The Three-Body Problem (Three Body #1) by Liu Cixin, Ken Liu (Translation)

December 2, 2015
The Three-Body Problem, Three Body #1, Liu Cixin, Kin Liu, InToriLex, Book Review
The Three-Body Problem (Three-Body, #1)


With the scope of Dune and the commercial action of Independence Day, Three-Body Problem is the first chance for English-speaking readers to experience this multiple-award-winning phenomenon from  China’s most beloved science fiction author, Liu Cixin.

Set against the backdrop of China’s Cultural Revolution, a secret military project sends signals into space to establish contact with aliens. An alien civilization on the brink of destruction captures the signal and plans to invade Earth. Meanwhile, on Earth, different camps start forming, planning to either welcome the superior beings and help them take over a world seen as corrupt, or to fight against the invasion. The result is a science fiction masterpiece of enormous scope and vision.


Science Gif, InToriLex, Book Review
I really enjoyed the way this book made me think and address some of  my ignorance regarding China's Cultural Revolution. Although I don't really know much history, I'm grateful when a book teaches me some. There was violence, sadness, suspense, and aliens, mixed in with enough lightheartedness to make it all work.  Reading unique takes on how we will make contact with alien's and what will happen next was how I fell in love with science fiction. This story showed how intricately science and our humanity are intertwined. There were passages  that made me reflect on my relationships with others and how I understand existence. There were also passages that me laugh and frustrated which was just as important.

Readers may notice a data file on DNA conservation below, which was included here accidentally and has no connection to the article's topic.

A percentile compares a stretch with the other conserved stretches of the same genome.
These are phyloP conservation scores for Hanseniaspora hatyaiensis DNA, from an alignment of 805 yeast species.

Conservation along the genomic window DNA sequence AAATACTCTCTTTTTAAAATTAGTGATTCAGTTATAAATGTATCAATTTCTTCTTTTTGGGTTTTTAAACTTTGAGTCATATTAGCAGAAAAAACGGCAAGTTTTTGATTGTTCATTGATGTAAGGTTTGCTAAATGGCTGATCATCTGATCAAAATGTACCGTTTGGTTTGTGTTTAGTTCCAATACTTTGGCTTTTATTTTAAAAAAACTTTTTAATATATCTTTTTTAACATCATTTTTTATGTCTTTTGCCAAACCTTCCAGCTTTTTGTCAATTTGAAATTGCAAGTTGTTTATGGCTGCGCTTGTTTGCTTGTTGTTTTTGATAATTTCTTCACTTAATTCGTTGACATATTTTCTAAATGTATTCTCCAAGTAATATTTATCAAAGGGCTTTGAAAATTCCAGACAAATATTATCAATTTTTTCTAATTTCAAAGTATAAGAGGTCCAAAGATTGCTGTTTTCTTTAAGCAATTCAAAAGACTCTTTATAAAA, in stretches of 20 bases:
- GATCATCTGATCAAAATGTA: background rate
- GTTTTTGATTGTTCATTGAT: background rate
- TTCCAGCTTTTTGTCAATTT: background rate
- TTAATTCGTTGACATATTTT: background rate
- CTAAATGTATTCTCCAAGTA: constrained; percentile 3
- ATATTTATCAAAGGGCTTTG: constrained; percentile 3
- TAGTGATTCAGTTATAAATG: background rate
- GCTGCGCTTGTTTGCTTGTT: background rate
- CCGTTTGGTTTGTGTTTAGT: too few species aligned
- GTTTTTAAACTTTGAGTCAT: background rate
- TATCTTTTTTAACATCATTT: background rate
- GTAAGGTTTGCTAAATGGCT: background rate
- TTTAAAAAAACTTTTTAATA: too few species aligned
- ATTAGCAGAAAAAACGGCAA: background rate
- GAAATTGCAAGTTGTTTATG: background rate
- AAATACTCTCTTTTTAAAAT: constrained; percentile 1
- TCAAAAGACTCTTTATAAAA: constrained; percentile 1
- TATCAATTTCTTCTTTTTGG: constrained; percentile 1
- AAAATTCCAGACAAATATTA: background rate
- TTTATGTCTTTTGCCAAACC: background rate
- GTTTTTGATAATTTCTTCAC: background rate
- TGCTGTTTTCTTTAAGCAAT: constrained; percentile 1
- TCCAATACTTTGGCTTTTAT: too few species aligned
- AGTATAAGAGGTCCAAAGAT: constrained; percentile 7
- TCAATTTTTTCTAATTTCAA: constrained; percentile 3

"It was impossible to expect a moral awakening from humankind itself, just like it was impossible to expect humans to lift off the earth by pulling on their own hair. To achieve moral awakening required a force outside the human race."
This is hard science fiction, so the author  described physics, astronomy, radio transmission, and subatomic particles in understandable but technical terms. I can see how the science described could be a turn off for readers, but I thought that was a integral part of understanding the aliens and the cost of civilization advancement. However I also found my eyes glazing over, and my brain desperately wanting to skip some parts. The rest of the story and the plot more then makes up for it and I would recommend this book to any science fiction fan. I will  continue the series and look forward to discovering what happens next. 

I like most readers usually skip acknowledgements and thanks, but the authors notes for readers of the American edition provided some great insight on what he wants readers to take from this book, and his love of science. In his own words:
"The stories of science are far more magnificent, grand, involved, profound, thrilling, strange, terrifying, mysterious, and even emotional, compared to the stories told by literature."


Kindlemom said...

I struggle with this genre but it does sound super interesting! Glad you liked it.

InToriLex said...

Thanks for commenting, yeah it's definitely written with a specific audience in mind

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